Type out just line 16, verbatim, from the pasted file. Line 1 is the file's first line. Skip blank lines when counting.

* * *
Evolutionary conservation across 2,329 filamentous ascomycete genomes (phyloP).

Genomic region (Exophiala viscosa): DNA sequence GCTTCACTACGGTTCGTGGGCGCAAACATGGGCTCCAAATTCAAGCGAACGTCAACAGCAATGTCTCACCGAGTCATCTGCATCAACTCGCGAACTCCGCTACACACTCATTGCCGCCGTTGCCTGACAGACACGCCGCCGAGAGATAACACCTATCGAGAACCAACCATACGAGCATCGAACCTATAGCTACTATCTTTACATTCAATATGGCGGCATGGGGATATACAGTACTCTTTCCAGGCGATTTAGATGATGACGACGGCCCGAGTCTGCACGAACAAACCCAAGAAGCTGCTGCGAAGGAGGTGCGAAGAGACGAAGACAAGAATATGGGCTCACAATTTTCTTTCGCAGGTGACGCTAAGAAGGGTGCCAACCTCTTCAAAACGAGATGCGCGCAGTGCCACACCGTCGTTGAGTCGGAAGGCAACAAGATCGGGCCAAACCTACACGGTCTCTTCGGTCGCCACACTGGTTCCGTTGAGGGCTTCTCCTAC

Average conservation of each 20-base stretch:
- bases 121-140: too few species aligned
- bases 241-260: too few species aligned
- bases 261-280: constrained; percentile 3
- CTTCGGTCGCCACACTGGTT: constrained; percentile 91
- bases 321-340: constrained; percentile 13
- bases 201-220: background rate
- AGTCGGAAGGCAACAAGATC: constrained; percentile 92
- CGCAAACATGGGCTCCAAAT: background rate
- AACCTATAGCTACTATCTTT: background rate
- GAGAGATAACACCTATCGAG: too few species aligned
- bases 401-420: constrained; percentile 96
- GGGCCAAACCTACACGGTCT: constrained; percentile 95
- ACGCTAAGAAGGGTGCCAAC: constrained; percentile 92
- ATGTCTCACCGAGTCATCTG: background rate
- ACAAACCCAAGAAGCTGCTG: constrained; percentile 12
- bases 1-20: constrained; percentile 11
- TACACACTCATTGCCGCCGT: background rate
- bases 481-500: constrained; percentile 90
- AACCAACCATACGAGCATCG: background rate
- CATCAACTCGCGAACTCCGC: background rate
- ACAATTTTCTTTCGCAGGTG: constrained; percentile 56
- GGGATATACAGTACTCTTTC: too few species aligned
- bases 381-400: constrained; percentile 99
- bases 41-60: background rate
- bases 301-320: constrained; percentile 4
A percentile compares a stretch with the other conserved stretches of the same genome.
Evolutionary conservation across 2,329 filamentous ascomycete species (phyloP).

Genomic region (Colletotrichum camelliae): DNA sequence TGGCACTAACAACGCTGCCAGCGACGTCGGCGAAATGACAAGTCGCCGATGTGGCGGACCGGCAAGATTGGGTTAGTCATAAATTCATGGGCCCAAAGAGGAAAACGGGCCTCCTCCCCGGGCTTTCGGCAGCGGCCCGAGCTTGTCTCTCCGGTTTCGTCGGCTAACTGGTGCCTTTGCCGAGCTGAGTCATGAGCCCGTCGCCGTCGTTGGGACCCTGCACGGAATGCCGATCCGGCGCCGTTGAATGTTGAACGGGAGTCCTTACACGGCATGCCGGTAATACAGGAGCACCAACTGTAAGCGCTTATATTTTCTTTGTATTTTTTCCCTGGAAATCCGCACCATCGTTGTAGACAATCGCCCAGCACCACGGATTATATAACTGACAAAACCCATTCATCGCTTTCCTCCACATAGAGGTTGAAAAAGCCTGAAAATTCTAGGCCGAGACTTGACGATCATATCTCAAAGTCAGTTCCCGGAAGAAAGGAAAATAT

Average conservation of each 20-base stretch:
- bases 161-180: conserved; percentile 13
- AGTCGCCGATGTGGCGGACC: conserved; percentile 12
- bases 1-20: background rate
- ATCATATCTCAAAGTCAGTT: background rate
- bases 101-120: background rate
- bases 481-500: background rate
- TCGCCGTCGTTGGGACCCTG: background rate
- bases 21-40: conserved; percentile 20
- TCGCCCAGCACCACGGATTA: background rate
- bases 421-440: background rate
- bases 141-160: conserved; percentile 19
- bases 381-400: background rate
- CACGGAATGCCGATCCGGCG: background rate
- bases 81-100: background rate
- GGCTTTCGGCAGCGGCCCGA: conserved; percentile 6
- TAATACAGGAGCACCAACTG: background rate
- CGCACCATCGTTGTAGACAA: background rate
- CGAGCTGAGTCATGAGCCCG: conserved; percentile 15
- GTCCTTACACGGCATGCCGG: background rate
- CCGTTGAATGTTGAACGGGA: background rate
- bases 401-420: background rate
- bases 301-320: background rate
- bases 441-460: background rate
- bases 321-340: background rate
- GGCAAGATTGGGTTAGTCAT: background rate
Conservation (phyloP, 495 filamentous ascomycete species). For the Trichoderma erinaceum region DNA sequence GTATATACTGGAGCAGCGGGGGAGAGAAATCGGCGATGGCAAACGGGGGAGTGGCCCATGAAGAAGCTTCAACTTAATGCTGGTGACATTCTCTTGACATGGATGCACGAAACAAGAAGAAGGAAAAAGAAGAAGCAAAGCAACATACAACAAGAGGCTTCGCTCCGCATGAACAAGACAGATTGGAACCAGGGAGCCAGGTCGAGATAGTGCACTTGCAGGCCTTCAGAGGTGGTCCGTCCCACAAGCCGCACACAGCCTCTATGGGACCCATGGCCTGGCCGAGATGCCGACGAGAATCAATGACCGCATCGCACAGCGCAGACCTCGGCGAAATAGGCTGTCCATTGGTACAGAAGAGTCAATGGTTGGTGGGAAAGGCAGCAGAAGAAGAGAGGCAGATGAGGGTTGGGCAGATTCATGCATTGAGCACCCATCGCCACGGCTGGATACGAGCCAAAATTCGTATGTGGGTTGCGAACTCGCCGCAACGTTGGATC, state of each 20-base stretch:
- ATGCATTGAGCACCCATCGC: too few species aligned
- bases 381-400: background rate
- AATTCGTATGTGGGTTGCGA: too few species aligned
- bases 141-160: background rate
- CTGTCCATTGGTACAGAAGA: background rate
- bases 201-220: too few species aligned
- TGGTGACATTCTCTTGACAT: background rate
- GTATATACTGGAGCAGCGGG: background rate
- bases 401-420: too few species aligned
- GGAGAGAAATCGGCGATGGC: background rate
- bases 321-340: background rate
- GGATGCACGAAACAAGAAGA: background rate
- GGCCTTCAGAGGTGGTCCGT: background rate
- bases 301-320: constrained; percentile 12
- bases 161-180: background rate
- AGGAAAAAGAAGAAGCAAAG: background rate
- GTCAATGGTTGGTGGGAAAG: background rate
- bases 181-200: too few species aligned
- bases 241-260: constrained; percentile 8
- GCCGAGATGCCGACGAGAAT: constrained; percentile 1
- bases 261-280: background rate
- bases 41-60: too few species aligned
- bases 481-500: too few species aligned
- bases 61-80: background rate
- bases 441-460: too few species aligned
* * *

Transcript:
- ACGCTAAGAAGGGTGCCAAC: constrained; percentile 92